New York: It is often advised not to sit for prolonged hours, but a new study has challenged the 'couch potato' belief, saying when it comes to the brain and cognition abilities, some sedentariness are not all that bad so long as basic physical activity benchmarks are met.
The study could be a bit of good news for a population that spend a significant amount of time sitting for work and for leisure, streaming their favourite movies and TV shows in these times of social distancing.
The research from assistant professor Aga Burzynska in the Colorado State University examined the association between sensor-measured physical activity and cognitive performance in a sample of 228 healthy older adults, aged 60 to 80. Published in the journal 'Psychology and Aging', the results showed that as expected, adults who engaged in more moderate-to-vigorous activity had better speed, memory and reasoning abilities.
However, the data also revealed that adults who spent more time sedentary performed better on vocabulary and reasoning tasks.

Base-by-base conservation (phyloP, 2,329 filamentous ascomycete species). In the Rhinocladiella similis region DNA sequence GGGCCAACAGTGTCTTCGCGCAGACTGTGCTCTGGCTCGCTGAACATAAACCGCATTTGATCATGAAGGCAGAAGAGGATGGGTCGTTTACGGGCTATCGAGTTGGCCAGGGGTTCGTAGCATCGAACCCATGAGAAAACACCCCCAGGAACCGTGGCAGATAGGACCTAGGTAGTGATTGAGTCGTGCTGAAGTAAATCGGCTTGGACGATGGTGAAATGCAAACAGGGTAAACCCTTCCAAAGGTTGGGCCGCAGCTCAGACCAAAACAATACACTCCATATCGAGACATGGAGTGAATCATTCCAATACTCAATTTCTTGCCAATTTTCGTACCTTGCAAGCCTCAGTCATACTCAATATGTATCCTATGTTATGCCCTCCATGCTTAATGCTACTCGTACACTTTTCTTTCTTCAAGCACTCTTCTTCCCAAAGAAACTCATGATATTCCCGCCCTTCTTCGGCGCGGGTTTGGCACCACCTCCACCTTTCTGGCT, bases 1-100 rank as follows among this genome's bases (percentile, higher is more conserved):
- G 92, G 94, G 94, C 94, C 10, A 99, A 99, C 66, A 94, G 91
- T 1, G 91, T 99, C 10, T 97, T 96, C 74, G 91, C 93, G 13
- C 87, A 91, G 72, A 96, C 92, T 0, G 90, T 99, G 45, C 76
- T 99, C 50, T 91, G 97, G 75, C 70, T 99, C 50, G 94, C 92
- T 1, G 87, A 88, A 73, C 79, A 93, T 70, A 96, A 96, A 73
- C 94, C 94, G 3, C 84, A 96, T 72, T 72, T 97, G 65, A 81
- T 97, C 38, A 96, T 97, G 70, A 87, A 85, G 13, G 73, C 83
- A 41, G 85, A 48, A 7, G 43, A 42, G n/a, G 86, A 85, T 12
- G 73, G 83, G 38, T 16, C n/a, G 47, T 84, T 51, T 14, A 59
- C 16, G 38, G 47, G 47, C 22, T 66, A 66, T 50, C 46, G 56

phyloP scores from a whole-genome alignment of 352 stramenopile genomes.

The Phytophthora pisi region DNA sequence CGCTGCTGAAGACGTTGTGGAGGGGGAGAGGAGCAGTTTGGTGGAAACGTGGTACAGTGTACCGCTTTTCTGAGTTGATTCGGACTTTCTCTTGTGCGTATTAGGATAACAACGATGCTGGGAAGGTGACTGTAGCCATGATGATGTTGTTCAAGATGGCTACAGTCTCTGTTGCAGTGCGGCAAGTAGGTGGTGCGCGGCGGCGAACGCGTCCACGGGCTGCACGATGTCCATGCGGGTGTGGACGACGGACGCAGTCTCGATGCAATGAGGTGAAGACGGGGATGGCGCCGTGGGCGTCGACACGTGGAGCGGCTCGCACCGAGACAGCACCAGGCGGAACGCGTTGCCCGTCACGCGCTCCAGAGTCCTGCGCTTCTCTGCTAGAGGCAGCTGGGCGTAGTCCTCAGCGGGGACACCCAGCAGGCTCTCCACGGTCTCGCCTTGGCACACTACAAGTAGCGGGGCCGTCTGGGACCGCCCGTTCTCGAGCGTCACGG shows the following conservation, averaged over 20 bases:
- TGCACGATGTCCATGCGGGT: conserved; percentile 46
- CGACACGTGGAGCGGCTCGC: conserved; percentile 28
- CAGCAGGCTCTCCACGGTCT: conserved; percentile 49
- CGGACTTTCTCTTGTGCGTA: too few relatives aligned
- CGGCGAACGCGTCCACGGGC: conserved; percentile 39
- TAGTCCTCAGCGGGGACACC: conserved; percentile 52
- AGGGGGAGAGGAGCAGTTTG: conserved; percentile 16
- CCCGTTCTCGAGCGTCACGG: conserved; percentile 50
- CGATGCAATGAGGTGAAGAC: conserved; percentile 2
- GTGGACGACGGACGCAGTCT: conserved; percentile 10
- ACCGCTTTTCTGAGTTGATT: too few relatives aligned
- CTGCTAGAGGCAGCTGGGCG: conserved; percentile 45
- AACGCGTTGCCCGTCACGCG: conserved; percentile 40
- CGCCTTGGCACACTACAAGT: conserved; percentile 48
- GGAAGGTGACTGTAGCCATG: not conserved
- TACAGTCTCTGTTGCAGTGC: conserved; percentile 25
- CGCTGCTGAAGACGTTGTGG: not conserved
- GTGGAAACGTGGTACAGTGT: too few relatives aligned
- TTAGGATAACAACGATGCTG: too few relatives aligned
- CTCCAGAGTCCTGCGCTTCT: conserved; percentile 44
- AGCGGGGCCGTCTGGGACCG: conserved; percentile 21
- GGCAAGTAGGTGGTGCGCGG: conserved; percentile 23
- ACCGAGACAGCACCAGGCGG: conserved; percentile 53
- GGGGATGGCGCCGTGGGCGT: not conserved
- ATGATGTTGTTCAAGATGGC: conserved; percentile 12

The association between increased physical activity and improved cardiovascular and metabolic health is one that's well documented, according to Burzynska. But the link between different intensities of daily physical activity and cognitive health is less understood, especially in older adults.
"We know that as we grow older, even if we do not have any cognitive impairments, people aged 60 and up already show some decreases in speed, executive functioning, and memory. "Those decreases are totally within a normal range, but this study was looking to understand how our behaviors and habits may correlate with cognitive outcomes in older age," said Burzynska.
What differentiates this study from others is the way the researchers measured daily physical activity, using scientifically validated sensors that are more accurate than the average, consumer-based activity tracker.
"If you ask, 'How long did you sit today?' people will perhaps say 2 to 3 hours when the reality is more like 6 to 8 hours," Burzynska said.
The study employed a broad assessment that tested 16 cognitive tasks. In addition, they measured and controlled for socioeconomic and health factors, such as employment status, income level, aerobic fitness, blood pressure, and mobility issues.